Funding for award-winning Whangawehi Stream project
The final phase of a collaborative project protecting and enhancing fresh water and coastal ecosystems along the
Whangawehi Stream on the Mahia Peninsula is being supported by $145,000 from the Community Environment Fund, Associate
Environment Minister Scott Simpson says.
“The Government is committed to working with local communities, councils and iwi to sustain our waterways and
ecosystems. In the upper Whangawehi catchment, people are working together to mitigate the impact from all land users in
the catchment, including a new waste water plant, and to coordinate environmental work and education in the community,”
Mr Simpson says.
“This final year of the Whangawehi Catchment Restoration Project involves improving water quality in the head waters of
the Whangawehi catchment by fencing and planting 10.2 hectares of riverside habitat and creating connectivity between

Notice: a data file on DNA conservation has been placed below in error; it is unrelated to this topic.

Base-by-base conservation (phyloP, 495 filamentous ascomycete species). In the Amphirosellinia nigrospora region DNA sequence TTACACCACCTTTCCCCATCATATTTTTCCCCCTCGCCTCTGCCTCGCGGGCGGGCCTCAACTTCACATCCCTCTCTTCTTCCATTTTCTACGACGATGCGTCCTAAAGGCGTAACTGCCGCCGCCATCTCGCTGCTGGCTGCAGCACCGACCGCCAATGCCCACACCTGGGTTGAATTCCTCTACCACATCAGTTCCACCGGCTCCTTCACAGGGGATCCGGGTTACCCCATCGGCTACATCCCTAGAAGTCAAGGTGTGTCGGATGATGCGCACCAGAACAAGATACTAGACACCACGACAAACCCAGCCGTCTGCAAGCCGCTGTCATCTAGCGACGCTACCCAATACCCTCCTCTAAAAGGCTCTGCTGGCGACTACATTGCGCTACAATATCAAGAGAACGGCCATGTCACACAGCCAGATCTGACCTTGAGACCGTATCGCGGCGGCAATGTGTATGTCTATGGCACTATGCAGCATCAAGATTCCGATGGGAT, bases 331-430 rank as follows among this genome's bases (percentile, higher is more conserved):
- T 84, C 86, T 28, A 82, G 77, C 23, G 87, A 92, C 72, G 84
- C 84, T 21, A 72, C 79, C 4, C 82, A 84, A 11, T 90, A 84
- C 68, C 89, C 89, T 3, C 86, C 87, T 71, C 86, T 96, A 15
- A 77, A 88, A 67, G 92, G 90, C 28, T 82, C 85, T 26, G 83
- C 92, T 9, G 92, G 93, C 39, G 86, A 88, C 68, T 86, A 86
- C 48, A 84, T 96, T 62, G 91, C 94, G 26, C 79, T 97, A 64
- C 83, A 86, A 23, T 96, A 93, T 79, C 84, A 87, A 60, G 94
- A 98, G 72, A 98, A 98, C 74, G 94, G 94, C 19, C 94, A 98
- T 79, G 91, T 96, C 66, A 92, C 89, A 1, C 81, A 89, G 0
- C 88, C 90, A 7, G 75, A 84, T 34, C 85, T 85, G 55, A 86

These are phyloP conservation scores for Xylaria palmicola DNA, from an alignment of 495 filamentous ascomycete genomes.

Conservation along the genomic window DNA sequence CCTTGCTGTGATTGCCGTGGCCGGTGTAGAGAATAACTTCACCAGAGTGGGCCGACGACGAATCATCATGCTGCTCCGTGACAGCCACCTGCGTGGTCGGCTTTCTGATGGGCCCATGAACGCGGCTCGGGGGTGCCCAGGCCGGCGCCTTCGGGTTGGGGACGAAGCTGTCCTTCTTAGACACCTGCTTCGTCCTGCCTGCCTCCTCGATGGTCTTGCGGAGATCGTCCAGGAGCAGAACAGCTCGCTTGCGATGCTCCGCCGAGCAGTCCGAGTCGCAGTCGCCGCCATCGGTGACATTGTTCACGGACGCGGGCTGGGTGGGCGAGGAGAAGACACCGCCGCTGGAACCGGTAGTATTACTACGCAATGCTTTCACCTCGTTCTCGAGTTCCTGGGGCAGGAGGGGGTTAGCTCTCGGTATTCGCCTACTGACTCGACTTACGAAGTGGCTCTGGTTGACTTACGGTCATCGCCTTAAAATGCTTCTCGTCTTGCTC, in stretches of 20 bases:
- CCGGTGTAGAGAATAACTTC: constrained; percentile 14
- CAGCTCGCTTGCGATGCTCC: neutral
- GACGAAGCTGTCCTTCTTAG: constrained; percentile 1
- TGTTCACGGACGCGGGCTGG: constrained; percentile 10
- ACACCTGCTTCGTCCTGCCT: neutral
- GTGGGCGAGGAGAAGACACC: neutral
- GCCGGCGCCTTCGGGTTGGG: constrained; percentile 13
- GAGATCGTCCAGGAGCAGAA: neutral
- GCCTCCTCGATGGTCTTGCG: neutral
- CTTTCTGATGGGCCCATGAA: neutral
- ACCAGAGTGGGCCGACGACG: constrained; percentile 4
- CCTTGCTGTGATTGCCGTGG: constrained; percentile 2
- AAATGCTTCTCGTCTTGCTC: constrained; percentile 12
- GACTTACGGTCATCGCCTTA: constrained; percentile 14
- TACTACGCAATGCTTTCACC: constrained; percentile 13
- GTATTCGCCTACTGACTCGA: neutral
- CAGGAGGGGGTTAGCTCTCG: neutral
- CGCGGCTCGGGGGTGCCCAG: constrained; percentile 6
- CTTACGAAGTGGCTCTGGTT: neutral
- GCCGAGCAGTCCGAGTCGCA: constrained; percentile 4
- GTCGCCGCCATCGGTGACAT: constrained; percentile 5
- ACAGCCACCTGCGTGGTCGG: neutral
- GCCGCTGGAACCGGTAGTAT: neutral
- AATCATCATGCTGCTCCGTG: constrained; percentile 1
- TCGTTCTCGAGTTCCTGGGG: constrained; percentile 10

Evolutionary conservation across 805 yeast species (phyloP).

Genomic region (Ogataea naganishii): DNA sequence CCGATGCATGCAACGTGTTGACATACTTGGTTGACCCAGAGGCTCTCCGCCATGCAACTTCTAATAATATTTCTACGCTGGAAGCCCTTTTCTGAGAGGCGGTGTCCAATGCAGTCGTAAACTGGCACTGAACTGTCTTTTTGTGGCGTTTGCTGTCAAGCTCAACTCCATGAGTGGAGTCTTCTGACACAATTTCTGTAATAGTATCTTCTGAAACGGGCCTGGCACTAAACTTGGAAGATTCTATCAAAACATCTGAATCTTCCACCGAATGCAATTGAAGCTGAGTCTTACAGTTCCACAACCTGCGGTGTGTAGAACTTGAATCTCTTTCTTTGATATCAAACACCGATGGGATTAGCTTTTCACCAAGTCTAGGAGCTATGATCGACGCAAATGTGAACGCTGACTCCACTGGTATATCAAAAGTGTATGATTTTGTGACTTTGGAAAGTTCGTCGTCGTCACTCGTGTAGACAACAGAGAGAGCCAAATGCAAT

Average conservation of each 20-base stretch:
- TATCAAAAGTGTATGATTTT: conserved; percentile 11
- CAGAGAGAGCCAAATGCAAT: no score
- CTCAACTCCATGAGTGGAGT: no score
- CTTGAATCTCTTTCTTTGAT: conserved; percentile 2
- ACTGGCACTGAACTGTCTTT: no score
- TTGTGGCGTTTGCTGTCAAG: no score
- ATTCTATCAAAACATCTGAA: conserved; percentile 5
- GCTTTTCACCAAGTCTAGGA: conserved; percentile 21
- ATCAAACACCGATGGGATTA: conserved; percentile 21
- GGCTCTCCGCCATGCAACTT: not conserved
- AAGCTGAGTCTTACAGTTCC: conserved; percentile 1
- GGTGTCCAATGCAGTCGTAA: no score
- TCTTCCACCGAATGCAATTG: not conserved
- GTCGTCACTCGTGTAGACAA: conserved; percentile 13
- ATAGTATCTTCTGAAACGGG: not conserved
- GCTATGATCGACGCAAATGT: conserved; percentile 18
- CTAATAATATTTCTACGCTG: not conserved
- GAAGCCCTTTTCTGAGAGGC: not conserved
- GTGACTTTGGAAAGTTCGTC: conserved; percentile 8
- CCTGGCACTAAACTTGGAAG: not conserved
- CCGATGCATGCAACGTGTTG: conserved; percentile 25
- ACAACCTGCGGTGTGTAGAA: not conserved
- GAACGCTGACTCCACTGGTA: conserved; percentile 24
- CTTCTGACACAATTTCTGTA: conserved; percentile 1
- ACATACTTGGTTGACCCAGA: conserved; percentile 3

the different ecosystems already protected.
“On Okepuha Station 23,000 native trees will be planted along the margin of the Whangawehi Stream inside 4 kilometres of
stock exclusion fencing. Ten newly purchased traps will be laid out within the 10.2ha fenced area to reduce pest
pressure and allow the return of indigenous biodiversity in the Whangawehi upper catchment.”
The project has previously received Government funding from both the Community Environment Fund (in 2015) and Te Mana o
Te Wai (2016-17) for projects in the lower and middle Whangawehi catchment areas.
“Over the past seven years the project has achieved significant improvements in water quality in the Whangawehi Stream
and in protecting native plants and animals. The community has seen increased schools of whitebait, more abundant long
fin eels and a 15 per cent increase in the recreational status of the water quality.
“I was delighted that the Group was rewarded by winning the Supreme Award at the recent 2017 Green Ribbon awards as well
as the award for Caring for our Water.
“The Government’s target of 90 per cent swimmable rivers and lakes by 2040 is going to require 1000km of rivers be
improved every year for the next 23 years. The Whangawehi Catchment Management Group is a powerful example of what is
possible. I look forward to the completion of this final part of the restoration and the benefits it will bring to local
iwi and communities.”